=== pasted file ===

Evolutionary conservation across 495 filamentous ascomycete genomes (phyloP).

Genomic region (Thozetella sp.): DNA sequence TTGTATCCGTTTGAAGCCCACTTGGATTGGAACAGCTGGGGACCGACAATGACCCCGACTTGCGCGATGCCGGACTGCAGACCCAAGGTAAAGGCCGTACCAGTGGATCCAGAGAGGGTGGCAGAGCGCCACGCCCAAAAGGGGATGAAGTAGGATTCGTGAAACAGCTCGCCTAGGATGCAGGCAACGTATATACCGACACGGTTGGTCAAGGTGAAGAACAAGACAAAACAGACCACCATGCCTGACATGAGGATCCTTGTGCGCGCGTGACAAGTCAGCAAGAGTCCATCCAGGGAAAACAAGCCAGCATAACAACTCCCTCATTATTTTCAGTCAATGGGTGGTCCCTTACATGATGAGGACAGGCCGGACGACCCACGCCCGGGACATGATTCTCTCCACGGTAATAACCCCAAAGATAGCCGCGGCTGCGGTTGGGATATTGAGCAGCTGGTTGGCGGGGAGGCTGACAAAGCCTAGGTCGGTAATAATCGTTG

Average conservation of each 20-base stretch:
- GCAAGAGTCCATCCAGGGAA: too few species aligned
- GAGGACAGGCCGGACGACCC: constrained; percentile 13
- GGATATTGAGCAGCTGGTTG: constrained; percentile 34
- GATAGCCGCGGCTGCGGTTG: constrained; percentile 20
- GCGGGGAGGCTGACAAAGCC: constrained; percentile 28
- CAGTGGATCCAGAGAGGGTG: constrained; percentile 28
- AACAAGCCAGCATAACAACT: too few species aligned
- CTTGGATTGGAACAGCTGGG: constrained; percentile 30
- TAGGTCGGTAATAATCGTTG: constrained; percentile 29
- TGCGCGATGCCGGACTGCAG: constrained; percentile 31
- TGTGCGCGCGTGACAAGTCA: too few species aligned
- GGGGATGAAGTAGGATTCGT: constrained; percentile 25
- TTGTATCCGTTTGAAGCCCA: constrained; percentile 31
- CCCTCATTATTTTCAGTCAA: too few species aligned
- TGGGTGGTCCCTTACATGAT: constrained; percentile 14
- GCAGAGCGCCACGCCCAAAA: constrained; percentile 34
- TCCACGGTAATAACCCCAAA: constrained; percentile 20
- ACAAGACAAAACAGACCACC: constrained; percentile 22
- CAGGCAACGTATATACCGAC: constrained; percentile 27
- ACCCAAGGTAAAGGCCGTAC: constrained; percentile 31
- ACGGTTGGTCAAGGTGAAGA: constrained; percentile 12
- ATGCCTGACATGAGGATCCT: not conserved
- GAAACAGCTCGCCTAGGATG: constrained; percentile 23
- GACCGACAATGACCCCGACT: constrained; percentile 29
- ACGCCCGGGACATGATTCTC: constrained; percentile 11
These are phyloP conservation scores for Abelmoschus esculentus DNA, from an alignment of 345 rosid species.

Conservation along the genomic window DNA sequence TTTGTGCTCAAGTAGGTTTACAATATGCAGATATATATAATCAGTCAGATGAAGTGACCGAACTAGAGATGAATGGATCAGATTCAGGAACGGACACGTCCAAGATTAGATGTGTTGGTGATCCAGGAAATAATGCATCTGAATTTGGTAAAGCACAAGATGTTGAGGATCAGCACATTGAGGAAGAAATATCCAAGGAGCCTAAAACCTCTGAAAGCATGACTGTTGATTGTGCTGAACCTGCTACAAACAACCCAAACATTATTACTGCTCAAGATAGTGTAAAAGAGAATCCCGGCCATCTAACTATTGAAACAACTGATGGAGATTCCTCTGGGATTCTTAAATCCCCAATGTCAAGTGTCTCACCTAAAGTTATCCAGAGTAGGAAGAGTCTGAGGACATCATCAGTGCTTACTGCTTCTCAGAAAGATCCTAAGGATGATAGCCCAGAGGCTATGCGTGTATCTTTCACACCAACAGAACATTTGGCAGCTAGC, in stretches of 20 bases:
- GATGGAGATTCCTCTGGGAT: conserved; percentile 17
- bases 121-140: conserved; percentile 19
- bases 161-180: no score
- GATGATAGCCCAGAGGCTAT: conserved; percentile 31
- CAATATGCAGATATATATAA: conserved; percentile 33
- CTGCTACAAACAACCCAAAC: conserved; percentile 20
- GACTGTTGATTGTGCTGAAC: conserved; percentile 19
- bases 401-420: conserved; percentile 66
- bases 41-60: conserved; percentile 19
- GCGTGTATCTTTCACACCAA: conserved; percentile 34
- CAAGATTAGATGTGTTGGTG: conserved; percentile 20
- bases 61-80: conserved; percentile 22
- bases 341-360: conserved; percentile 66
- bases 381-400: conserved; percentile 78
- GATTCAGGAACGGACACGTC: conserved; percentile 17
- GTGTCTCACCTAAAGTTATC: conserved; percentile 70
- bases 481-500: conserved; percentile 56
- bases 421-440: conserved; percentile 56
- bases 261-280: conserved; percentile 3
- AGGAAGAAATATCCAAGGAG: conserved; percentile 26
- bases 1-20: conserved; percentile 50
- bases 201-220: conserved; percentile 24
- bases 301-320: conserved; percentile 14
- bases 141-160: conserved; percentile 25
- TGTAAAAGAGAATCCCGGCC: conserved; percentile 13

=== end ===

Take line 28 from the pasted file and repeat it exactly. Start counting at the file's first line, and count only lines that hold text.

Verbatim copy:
- ACGCCCGGGACATGATTCTC: constrained; percentile 11